Google, Meta face EU-UK antitrust probes over online ads deal
The EU and Britain on Friday opened antitrust probes into a 2018 deal between tech giants Google and Facebook owner Meta allegedly aimed at cementing their dominance over the online advertising market.
The European Commission said it was investigating the so-called “Jedi Blue” agreement that has also faced lawsuits in the United States as global regulators up their campaign to seriously limit the power of big tech.
The EU said its probe would explore whether the arrangement between the internet behemoths had been used to “restrict and distort competition in the already concentrated ad tech market”.
The bloc’s competition supremo Margrethe Vestager said if confirmed, the arrangement will have served to distort competition, squeezing rival ad tech companies, publishers “and ultimately consumers.”
The UK’s Competition Market Authority also launched its own investigation into the agreement and the two watchdogs will “closely cooperate” on the investigation, the EU said.
Chief Executive Andrea Coscelli said the CMA “will not shy away from scrutinising the behaviour of big tech firms… working closely with global regulators to get the best outcomes possible.”
The two online advertising giants are under intense pressure from publishers and ad rivals as together they overwhelm the online advertising market in much of the world.
In a statement, Google said the “allegations made about this agreement are false” and that its deal with Meta “is a publicly documented, procompetitive agreement” that exists with other companies.
Meta said it would cooperate with the enquiries but that the arrangements “deliver more value to advertisers and publishers, resulting in better outcomes for all”.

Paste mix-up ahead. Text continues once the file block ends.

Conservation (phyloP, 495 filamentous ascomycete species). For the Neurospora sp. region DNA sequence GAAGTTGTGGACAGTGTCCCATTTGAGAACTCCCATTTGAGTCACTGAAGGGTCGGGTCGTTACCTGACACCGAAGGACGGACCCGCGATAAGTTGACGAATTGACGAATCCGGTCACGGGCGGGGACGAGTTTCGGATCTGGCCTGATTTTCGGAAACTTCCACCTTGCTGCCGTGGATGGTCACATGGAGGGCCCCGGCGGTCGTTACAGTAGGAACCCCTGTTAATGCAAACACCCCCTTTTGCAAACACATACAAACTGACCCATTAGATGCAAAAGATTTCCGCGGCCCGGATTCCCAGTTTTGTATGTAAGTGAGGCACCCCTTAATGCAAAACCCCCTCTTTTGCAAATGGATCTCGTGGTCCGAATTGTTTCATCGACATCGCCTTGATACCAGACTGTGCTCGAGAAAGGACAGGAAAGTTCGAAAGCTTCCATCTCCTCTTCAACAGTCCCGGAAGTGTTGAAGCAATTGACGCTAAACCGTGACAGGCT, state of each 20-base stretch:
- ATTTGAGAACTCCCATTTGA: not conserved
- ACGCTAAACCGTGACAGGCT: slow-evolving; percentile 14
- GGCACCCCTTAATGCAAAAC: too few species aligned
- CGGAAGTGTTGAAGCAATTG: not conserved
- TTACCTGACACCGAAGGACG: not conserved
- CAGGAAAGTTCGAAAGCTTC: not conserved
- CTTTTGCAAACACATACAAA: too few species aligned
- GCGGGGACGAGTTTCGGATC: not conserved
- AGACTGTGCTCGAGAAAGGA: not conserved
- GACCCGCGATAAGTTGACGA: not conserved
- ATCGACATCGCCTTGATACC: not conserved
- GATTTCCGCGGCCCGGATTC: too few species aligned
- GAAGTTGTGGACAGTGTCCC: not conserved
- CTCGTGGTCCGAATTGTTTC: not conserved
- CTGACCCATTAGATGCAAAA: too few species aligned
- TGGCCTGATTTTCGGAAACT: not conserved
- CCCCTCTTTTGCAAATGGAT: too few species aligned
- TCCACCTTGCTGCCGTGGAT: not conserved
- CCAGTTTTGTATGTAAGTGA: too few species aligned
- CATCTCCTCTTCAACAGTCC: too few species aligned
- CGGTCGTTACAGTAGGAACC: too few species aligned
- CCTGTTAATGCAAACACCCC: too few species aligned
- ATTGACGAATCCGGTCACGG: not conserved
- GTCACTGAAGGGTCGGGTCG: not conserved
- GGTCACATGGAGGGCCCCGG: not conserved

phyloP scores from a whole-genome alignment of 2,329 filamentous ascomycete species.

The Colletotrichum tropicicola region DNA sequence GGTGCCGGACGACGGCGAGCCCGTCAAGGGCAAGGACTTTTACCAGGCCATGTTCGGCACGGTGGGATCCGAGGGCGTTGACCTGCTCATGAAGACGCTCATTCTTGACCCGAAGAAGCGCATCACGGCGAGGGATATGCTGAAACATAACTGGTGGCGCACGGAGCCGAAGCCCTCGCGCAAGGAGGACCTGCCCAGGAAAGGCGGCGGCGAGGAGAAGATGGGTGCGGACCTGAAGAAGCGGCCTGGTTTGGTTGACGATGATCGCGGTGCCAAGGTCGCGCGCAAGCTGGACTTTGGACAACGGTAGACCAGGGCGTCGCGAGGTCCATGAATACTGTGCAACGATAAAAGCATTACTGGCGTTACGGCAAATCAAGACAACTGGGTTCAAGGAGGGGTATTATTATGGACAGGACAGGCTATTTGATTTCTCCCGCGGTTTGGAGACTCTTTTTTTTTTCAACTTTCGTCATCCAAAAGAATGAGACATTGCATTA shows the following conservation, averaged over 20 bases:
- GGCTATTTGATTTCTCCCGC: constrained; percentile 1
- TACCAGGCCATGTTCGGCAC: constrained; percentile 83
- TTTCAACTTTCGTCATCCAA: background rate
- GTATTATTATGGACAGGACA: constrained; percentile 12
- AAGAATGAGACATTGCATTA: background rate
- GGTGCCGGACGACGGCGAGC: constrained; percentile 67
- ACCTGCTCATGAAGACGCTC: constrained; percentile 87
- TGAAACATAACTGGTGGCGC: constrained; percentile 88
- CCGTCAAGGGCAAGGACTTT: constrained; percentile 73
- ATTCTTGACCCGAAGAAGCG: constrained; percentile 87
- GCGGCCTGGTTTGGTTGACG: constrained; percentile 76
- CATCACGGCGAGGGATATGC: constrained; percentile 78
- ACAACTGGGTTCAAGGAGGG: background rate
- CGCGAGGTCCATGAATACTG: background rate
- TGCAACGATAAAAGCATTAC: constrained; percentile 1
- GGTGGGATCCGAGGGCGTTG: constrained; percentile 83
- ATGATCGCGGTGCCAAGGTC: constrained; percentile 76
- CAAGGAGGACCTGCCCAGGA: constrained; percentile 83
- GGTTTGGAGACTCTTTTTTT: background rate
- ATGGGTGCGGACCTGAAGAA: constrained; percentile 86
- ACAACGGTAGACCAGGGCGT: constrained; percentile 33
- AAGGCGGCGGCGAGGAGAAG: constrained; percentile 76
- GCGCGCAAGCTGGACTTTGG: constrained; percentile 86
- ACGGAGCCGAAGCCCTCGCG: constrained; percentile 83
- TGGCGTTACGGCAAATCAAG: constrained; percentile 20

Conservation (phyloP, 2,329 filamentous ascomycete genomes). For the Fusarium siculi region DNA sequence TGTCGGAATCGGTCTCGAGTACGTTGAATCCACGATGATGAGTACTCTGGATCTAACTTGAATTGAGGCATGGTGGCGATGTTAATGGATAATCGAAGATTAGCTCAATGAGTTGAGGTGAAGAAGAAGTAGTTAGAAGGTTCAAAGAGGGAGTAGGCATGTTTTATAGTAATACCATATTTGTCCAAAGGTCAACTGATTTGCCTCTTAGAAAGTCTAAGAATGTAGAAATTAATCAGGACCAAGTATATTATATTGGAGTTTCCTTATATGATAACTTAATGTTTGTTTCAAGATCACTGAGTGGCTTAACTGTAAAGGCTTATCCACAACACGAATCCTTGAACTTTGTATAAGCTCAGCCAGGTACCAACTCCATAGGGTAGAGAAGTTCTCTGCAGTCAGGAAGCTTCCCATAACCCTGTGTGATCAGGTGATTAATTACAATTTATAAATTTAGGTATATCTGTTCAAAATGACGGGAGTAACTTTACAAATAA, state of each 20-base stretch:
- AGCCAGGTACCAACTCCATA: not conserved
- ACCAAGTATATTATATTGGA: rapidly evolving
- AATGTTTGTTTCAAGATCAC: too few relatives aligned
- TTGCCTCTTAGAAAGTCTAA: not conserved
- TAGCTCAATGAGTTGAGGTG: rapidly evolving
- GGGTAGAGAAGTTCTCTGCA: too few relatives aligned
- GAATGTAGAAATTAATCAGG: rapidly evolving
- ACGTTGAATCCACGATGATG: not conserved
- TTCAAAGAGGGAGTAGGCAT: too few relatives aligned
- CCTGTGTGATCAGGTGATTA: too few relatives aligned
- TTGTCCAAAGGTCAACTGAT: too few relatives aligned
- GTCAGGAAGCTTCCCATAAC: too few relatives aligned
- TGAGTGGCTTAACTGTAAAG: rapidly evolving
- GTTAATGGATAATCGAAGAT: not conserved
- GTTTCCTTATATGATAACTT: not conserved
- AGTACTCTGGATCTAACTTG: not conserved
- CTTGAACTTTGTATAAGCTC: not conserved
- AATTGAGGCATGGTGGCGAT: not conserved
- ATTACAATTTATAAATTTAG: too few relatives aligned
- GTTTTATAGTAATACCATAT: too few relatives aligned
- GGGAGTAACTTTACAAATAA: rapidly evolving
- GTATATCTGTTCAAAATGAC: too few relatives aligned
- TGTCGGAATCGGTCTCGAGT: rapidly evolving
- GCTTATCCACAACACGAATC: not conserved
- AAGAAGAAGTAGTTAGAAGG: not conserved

US Big Tech companies have been under intense pressure over their business practices in Europe, resulting in probes, huge fines and plans for EU-wide legislation to rein them in.
In the latest accusations, which also form the basis for lawsuits in the United States, the “Jedi Blue” deal served to oust competition by manipulating ad auctions.
These are the ultra-sophisticated system that determines which ads appear on web pages based on the anonymised profiles of internet users.
US court documents revealed that the top bosses of Google and Facebook were directly involved in approving the allegedly illegal 2018 deal.
The legal documents filed in a New York court clearly refer to Sundar Pichai, chief of Google’s parent firm Alphabet, as well as Facebook executive Sheryl Sandberg and CEO Mark Zuckerberg — even if their names were redacted.
Google has further enraged publishers and online ad rivals with its plan to overhaul its ad tracking system on its world leading Chrome browser and Android smartphone operating system.
The internet giant made the move — which does away with personal online trackers known as “cookies” — to answer increasing pressure to better guarantee privacy for web users.
Critics see it as a way for Google to deny publishers and advertisers precious data and embolden the company’s dominance in advertising.
Alphabet pulled in over $60 billion in the fourth quarter of 2021 just in ad revenue, which makes up over 80 percent of its income.
Meta booked $33.6 billion sales in the same period, mostly from advertising.